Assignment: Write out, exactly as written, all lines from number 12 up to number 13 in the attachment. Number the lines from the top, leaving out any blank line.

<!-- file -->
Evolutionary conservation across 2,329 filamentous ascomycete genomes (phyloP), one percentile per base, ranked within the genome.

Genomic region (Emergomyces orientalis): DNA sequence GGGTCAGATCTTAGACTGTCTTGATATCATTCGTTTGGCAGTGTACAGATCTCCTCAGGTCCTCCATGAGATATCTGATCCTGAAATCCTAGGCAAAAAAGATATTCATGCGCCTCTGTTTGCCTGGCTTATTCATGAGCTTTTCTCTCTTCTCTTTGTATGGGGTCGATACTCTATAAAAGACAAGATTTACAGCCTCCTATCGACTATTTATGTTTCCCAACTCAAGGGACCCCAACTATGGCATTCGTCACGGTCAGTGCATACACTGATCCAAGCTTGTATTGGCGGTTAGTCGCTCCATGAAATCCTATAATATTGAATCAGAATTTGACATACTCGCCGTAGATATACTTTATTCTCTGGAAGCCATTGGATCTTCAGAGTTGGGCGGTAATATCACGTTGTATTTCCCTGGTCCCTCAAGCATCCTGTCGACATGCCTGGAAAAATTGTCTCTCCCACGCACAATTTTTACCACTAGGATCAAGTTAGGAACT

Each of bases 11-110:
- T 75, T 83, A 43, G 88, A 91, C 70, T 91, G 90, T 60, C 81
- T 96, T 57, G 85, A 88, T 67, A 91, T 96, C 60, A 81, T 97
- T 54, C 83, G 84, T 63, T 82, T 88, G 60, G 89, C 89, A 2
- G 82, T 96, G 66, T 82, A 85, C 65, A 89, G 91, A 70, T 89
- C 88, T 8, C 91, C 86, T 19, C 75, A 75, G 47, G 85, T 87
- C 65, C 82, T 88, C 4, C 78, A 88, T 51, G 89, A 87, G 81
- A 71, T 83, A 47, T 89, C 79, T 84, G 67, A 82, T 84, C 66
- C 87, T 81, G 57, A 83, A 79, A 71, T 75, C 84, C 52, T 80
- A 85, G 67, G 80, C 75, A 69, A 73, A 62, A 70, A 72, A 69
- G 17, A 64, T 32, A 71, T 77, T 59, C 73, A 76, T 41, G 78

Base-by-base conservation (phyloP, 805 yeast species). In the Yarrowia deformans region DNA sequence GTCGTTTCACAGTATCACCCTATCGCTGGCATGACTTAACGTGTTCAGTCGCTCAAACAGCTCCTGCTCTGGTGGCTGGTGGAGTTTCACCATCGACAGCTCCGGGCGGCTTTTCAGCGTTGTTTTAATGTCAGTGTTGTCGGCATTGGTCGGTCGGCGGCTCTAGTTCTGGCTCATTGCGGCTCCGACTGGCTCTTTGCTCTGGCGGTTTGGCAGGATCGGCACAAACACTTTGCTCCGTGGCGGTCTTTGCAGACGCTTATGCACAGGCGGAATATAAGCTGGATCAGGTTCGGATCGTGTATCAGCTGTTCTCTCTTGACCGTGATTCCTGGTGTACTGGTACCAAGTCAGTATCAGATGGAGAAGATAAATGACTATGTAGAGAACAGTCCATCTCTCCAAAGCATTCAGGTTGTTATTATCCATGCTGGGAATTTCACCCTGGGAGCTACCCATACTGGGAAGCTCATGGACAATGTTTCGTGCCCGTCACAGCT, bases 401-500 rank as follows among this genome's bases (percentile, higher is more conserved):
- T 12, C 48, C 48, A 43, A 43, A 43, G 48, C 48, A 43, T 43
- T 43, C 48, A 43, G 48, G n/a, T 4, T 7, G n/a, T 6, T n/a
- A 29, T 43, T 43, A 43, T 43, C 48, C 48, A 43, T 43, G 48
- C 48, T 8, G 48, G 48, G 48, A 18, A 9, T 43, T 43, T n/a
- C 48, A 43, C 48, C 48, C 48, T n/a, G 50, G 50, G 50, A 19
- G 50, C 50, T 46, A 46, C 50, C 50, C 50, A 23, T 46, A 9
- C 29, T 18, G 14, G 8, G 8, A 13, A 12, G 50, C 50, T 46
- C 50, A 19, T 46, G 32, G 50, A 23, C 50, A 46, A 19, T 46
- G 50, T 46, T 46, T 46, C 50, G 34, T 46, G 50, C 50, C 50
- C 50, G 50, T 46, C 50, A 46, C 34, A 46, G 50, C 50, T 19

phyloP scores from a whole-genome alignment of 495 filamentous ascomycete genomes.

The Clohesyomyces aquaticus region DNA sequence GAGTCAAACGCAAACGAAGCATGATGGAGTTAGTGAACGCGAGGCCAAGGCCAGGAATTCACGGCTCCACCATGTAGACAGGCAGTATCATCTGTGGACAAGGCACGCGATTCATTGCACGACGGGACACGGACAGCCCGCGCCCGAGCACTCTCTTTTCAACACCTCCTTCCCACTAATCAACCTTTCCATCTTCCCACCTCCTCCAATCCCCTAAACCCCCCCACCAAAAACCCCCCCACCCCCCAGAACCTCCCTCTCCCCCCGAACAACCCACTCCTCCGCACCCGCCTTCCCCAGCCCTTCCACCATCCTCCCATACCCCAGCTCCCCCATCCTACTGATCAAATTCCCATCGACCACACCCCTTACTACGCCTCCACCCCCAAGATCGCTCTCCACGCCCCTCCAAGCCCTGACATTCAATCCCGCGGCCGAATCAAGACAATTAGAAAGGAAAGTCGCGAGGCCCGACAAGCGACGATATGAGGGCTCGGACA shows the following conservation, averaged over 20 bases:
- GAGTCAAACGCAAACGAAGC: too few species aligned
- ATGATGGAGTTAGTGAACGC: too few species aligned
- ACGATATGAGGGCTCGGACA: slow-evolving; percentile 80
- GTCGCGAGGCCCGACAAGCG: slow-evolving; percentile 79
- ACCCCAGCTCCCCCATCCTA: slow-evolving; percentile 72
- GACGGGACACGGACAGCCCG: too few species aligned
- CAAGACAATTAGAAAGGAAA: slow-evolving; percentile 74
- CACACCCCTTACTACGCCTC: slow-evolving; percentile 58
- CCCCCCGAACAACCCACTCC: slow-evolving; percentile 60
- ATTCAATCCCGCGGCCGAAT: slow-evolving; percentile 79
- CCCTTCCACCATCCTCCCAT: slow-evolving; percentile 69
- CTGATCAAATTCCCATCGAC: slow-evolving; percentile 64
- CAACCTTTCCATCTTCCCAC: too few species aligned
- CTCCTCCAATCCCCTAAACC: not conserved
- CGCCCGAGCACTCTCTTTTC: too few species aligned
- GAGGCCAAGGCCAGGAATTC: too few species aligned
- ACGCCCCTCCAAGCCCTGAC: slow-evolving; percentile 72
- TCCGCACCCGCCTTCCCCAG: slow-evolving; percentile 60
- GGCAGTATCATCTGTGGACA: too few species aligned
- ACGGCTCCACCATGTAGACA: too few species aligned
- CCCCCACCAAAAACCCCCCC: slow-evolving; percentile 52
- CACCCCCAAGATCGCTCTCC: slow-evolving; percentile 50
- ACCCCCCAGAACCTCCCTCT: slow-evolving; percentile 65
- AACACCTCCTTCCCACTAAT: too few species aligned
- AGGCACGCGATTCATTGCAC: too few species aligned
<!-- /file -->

- A 85, G 67, G 80, C 75, A 69, A 73, A 62, A 70, A 72, A 69
- G 17, A 64, T 32, A 71, T 77, T 59, C 73, A 76, T 41, G 78